Drive-through confession during lockdown in France

A priest has started hearing drive-through confessions on Saturday mornings as a way of bringing spiritual comfort to people.

Situated in a church parking area in Limoges, the “confessional” established by père David de Lestapis enables people to drive around a tent to where the priest, sitting on a chair, can hear them speak through the lowered car window.

The open nature of the parking means that it is easy to check that no-one else can hear what is said.

With the exception of funerals, which have a limit of 20 people attending, all communal religious activities have been banned during the lockdown.

The government said the ban will stay in place until at least June 2.

Père de Lestapis, the priest in charge of Saint Jean-Paul II parish, which has three churches attached to it, got the idea after seeing reports of drive-in church ceremonies in the US and drive-through confessions in Poland.

“It seemed a good idea and I thought I would give it a go, especially as members of our congregation had said how much they were affected by not being allowed to celebrate Easter in Church,” he told Connexion.

He got permission from the Bishop of Limoges before announcing the initiative on social media.

The first morning three people attended for confession in the advertised two-hour time slot, with eight last weekend, which is about the number who normally attend Saturday confession sessions in the church.

“The fact that someone is in their car allows a certain discretion,” said père de Lestapis.

“It is not very different from other occasions when we hear confessions outside, such as in church camps.”

Messages of support have come from members of the parish who say they are happy that the priest is thinking of imaginative ways to help them during the lockdown.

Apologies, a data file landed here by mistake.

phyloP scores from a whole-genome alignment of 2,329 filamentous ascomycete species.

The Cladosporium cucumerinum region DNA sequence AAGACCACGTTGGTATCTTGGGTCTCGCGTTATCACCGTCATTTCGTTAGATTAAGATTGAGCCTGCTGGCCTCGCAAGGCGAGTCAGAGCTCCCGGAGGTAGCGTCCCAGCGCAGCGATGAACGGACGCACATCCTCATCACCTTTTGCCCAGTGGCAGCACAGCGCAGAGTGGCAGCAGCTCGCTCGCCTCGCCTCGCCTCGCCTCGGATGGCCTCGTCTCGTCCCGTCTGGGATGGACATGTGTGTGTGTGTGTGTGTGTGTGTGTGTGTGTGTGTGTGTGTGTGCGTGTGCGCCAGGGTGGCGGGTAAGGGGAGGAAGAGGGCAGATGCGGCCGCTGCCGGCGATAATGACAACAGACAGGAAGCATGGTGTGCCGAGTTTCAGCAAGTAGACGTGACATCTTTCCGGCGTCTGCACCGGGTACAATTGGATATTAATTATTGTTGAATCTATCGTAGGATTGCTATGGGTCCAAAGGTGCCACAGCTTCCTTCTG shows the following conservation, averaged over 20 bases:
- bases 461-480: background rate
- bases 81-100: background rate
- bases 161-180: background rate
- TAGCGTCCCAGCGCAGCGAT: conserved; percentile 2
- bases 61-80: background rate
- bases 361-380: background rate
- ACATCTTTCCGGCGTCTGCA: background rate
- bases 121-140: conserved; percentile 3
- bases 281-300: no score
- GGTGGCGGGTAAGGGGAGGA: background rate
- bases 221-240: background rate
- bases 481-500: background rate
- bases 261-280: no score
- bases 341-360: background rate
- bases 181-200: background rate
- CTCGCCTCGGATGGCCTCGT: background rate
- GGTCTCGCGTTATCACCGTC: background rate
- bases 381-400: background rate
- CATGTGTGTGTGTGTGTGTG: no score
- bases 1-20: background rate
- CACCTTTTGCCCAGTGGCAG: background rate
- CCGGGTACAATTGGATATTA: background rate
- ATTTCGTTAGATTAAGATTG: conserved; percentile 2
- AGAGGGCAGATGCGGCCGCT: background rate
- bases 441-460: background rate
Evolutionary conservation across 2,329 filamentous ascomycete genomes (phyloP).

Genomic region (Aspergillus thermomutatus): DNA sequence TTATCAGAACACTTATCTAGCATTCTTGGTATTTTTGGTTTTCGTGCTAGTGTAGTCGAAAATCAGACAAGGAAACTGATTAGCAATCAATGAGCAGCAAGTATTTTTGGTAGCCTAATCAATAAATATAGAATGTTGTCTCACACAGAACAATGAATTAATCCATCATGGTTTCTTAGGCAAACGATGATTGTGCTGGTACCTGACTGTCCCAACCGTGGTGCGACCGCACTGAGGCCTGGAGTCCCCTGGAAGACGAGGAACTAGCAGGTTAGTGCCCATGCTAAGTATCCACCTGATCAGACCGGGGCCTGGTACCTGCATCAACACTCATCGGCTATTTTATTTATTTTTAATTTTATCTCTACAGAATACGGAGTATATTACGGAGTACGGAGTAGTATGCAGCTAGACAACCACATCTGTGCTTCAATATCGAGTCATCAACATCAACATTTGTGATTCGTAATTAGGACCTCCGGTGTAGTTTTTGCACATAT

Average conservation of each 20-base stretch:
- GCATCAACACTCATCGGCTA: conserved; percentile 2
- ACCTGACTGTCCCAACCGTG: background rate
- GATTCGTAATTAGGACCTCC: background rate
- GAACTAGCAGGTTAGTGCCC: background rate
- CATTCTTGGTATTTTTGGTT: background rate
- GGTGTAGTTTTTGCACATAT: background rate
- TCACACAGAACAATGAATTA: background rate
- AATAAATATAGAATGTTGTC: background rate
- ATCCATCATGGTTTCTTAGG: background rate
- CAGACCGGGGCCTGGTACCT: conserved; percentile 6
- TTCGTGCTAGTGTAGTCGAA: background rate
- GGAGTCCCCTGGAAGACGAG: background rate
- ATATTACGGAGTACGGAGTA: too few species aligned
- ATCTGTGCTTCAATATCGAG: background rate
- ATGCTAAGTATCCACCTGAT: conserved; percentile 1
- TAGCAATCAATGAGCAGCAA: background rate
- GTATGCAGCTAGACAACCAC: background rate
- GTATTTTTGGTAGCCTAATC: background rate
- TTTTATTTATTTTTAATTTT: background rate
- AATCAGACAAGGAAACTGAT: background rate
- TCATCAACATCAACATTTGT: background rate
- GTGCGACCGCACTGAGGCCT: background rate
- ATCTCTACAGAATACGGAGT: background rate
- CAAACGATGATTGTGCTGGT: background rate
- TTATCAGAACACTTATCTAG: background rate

As for the motive on the attestation for people attending confession, the priest suggested with a laugh, health reasons, with an added I to the Santé so it becomes Sainté.

“For Catholics, there is something therapeutic about going to confession, to seek forgiveness, and for some people it is an important part of living their faith,” he said.

“Our hearts need to find peace and to be healed in these difficult times.”

The parish is to hold another drive confession next Saturday, after which, with the easing of restrictions, it hoped to return to the interior of the church.

The bishop of Limoges, Monseigneur Pierre-Antoine Bozo published an open letter to the government after the announcement of the ban on religious services till June 2, in which he said it showed the government “did not understand and probably holds in low regard all that is represented by the religious part of humanity.”

He said it was astounding that chocolate shops have been able to open for some time, and that other shops will be allowed to open on May 11, yet religious services were banned.

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